I School Ph.D. student Ji Su Yoo was awarded the Soros Fellowship today, an honor given to outstanding immigrants and children of immigrants from all over the world who are pursuing graduate school here in the United States.
Ji Su is among 30 fellows across the United States announced today by the Paul and Daisy Soros Fellowships for New Americans, including four other UC Berkeley students and alumni. Winners receive a two-year fellowship of up to $90,000 towards their graduate education. Since the first Soros Fellowships were awarded in 1998, 25 fellows have received their graduate degrees at UC Berkeley.
Meet Ji Su Yoo
Ji Su Yoo was born in São Paulo, Brazil, and raised in Santa Cruz, Bolivia, before her family moved to Los Angeles, California. She owes her commitment to social justice to her parents and sisters, who migrated to give her educational opportunities.
Ji Su graduated from Harvard College with an AB in social studies. Leveraging both her agility with data and her strong social sciences perspective, Ji Su is pursuing a Ph.D. at the Berkeley School of Information, where she focuses on the intersection of technology and inequality and social computing using mixed methods.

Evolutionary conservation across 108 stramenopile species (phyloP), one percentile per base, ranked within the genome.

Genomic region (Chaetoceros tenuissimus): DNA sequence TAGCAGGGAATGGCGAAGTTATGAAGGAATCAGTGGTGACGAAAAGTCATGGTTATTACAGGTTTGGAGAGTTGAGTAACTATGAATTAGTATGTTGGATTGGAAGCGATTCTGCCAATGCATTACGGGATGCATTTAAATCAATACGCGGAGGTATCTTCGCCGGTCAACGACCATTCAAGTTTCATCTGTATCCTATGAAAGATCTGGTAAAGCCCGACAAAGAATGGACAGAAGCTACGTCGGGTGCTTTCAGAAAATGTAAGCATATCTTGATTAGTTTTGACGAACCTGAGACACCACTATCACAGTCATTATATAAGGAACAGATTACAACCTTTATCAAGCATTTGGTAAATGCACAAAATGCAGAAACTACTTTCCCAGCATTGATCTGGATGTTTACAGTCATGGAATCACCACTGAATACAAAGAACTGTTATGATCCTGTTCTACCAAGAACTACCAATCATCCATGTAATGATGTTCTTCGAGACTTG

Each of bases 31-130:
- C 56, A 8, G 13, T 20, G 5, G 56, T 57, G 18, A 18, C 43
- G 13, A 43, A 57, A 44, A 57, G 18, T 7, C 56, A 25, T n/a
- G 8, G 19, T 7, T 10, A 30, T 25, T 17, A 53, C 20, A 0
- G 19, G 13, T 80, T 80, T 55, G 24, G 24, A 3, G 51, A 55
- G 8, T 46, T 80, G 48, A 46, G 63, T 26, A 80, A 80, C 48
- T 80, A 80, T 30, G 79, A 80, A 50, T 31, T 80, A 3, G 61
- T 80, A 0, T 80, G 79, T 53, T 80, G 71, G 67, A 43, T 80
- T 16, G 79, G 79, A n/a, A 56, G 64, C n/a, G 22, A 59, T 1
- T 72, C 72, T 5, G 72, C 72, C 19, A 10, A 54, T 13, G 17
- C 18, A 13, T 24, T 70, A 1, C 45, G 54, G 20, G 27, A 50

Ji Su is interested in exposing how technology and its use in critical decision-making processes may reflect or exacerbate existing political and social inequalities. She advocates for increasing diversity in tech education and industry, especially since emerging technologies can disproportionally impact marginalized communities. Ji Su is also identifying ways to use and build technologies to reduce barriers to information and resource access among people of color, people with disabilities, and immigrants. Her long-term goal is to continue conducting research that will inform public interest issues.
About the Soros Fellowship Program
“At a time when all forms of immigration are under attack, it’s more important than ever to be celebrating the achievements and contributions of immigrants and refugees from across the world,” said Craig Harwood, who directs the Soros Fellowship program. “Our country and universities are enriched by the ingenuity that comes from abroad. When we honor and invest in New Americans our nation is stronger — the Paul & Daisy Soros Fellows are a perfect demonstration of that.”
This was the first selection cycle that the Soros Fellowship was open to all immigrants, regardless of their immigration status, who have graduated from both high school and college in the US. The fellowship has been open to DACA recipients since 2014.